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WHO: Norm Hayes
WHERE: London, UK
ALBUM: Bananarama’s ‘Pop Life’ (1991)
The pop world is rejoicing in the news that Bananarama, the most charted girl group in history, are reuniting their original line-up of Sara Dallin, Keren Woodward and Siobhan Fahey (who left the group in 1988 to form Shakespears Sister) for a UK tour at the end of 2017.
Known mostly for their rough ’n’ ready image and do-it-yourself attitude to choreography, Bananarama’s musical contribution was unfairly overlooked in their heyday. However, in light of their recent announcement, there appears to be a newfound (and long overdue) sense of recognition for the fantastic legacy of pop music this group has produced over the past 35 years.
While most focus has been on the output of the original line-up (whose largest worldwide hits included “Cruel Summer,” “Robert De Niro’s Waiting” and “Venus”), my personal favourite album from Bananarama is 1991’s Pop Life―the only long player to feature Jacquie O’Sullivan (who replaced Fahey after her departure from the group in 1988, only to leave herself shortly after Pop Life’s release).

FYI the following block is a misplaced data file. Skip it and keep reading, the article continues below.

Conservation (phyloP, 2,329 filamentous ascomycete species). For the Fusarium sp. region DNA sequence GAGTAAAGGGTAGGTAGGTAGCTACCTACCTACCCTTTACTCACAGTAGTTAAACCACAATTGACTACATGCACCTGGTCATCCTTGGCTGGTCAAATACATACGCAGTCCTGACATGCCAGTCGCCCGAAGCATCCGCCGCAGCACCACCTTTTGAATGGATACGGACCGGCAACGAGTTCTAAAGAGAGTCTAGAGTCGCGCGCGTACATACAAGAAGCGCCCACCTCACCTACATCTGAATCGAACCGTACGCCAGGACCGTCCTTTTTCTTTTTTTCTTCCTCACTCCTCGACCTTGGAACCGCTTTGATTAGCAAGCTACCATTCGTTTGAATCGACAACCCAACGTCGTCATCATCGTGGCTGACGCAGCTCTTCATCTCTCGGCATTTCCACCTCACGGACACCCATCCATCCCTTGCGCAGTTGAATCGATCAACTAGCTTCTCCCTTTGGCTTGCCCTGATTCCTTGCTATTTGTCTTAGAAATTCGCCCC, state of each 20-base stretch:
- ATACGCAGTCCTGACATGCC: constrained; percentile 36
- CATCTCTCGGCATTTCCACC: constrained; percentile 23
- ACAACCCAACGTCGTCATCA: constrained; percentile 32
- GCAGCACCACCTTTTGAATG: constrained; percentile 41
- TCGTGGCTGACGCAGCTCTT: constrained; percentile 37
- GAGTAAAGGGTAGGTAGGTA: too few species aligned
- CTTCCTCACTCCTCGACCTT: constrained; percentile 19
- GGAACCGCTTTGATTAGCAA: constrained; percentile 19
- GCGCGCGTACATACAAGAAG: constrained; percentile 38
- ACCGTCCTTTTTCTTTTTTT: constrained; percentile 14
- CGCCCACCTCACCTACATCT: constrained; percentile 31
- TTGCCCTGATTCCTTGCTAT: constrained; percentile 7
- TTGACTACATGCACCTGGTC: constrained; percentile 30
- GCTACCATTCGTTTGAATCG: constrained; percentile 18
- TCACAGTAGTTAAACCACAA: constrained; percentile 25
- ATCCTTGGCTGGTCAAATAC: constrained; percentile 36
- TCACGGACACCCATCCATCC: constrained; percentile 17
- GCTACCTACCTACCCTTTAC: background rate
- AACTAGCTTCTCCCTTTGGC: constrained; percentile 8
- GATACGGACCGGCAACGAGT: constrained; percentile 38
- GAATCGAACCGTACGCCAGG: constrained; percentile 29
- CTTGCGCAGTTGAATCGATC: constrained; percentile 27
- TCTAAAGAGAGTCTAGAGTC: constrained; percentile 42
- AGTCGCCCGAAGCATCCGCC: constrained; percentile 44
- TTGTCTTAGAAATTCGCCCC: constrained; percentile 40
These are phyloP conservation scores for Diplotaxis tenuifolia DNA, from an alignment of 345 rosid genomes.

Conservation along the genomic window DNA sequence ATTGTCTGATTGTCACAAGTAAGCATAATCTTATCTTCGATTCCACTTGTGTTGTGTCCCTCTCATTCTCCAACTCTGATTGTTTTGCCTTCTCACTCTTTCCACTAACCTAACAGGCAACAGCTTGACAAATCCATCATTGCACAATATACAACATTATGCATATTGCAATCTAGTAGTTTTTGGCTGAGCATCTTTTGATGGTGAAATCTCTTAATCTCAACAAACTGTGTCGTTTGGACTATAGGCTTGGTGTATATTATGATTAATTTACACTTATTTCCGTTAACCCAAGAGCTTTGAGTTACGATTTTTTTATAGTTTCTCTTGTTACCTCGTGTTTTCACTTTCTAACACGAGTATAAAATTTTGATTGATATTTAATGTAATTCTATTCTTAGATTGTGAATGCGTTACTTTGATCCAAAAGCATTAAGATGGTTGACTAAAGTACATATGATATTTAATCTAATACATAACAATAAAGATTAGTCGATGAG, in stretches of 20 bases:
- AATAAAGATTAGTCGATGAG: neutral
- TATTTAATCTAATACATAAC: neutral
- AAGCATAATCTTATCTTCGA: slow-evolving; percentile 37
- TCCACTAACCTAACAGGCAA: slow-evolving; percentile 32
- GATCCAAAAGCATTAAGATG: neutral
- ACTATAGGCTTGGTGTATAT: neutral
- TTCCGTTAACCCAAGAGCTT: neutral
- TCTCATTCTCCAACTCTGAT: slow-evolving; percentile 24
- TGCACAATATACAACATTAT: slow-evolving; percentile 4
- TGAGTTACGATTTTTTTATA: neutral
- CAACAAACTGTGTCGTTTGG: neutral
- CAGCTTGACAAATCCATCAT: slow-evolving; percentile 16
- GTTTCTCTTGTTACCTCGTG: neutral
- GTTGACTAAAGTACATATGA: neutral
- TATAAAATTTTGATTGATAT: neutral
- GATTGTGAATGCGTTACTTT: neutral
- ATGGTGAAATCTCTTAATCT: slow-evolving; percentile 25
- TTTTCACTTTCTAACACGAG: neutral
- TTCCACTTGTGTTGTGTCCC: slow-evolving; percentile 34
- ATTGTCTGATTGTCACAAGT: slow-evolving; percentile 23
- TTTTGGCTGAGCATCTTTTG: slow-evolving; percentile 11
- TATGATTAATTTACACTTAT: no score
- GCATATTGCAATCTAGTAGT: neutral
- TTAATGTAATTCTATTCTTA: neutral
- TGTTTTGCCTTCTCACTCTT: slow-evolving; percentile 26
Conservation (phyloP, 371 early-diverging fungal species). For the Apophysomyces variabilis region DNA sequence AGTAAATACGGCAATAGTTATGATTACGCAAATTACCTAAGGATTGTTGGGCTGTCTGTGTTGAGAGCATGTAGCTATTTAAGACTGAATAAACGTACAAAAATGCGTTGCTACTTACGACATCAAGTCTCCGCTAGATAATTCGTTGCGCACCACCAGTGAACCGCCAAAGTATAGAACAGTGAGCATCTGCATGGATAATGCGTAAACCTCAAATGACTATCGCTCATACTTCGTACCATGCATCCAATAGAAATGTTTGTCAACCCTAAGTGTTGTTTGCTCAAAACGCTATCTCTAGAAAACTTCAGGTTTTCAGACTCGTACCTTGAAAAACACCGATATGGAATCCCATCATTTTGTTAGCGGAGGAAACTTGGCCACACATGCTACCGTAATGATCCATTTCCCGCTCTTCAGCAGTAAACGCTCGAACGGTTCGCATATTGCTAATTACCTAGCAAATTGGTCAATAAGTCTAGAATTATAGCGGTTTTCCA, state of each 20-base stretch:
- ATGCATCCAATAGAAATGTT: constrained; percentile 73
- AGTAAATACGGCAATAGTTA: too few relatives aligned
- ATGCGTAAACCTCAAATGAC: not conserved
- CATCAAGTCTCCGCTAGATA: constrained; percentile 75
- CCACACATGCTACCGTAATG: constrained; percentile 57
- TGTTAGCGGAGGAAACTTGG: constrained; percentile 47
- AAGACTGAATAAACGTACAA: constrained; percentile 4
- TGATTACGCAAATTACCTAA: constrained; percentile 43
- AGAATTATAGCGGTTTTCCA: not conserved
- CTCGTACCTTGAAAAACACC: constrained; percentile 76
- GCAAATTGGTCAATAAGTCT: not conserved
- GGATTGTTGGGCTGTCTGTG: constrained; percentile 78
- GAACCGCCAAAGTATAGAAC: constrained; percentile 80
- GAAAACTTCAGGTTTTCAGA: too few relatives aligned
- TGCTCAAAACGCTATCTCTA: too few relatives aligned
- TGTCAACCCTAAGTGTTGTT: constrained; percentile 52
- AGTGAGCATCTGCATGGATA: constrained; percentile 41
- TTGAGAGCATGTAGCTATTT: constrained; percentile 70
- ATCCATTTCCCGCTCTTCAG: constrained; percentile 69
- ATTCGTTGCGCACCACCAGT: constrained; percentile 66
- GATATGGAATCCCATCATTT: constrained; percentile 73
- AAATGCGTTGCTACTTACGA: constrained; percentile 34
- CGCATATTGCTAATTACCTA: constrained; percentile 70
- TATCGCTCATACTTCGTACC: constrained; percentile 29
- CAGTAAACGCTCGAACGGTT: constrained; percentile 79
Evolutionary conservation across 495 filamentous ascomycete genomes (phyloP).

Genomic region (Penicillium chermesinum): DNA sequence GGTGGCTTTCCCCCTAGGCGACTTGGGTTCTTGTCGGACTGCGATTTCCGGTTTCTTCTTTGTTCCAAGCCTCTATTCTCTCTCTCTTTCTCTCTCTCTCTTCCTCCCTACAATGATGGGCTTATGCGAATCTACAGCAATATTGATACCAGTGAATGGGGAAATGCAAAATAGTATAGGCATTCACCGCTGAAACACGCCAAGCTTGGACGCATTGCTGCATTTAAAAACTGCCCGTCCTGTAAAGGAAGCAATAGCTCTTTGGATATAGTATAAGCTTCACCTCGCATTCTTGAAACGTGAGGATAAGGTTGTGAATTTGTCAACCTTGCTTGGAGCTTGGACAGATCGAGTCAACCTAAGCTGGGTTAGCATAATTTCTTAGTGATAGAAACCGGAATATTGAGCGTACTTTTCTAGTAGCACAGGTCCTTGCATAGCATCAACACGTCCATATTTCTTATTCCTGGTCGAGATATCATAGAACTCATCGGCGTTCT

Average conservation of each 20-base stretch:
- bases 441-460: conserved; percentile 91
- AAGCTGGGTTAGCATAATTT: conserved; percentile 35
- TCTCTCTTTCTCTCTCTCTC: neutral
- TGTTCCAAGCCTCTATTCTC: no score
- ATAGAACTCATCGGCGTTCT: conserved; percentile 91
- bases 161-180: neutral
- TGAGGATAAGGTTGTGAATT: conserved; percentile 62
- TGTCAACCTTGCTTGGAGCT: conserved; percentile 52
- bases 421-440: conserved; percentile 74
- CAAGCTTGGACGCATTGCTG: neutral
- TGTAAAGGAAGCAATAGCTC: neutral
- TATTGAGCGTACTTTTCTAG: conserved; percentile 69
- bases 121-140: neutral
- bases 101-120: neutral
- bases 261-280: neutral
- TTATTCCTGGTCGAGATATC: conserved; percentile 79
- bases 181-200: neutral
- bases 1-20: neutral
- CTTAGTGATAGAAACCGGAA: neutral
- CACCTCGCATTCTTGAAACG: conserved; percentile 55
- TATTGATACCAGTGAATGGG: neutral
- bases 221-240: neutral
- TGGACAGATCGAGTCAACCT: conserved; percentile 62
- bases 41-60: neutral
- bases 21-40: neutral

Their previous album WOW! (1987) was recorded entirely with Stock Aitken and Waterman off the back of their worldwide success with “Venus” the previous year. After S/A/W reached further success with their production line of pop hits by the likes of Kylie Minogue, Mel & Kim and Rick Astley, their partnership with Bananarama went sour and the group scrapped an album’s worth of material that had left them feeling uninspired.
They went to trendy dance producer Youth in a conscious effort to produce what would become their most creative, bold and diverse body of work to date. Pop Life embraced the hi-energy dance culture of the early nineties with lead singles “Only Your Love” (which sampled the Rolling Stones’ “Sympathy for the Devil”) and “Preacher Man.” The album also explored various other genres including flamenco (their collaboration with the Gipsy Kings covering the Doobie Brothers’ classic “Long Train Running”), acid-house (“Tripping on Your Love”), reggae (“What Colour R the Skies Where U Live?”) and soft-rock (“Outta Sight”).
This was the sound of three confident, inspired women taking control of their musical direction, determined to push the boundaries of their creativity―and the reason why I would become an avid follower of Bananarama. It is an injustice that Pop Life did not achieve the commercial success it deserved, however it is highly regarded by Bananarama’s loyal fanbase as their finest output to date.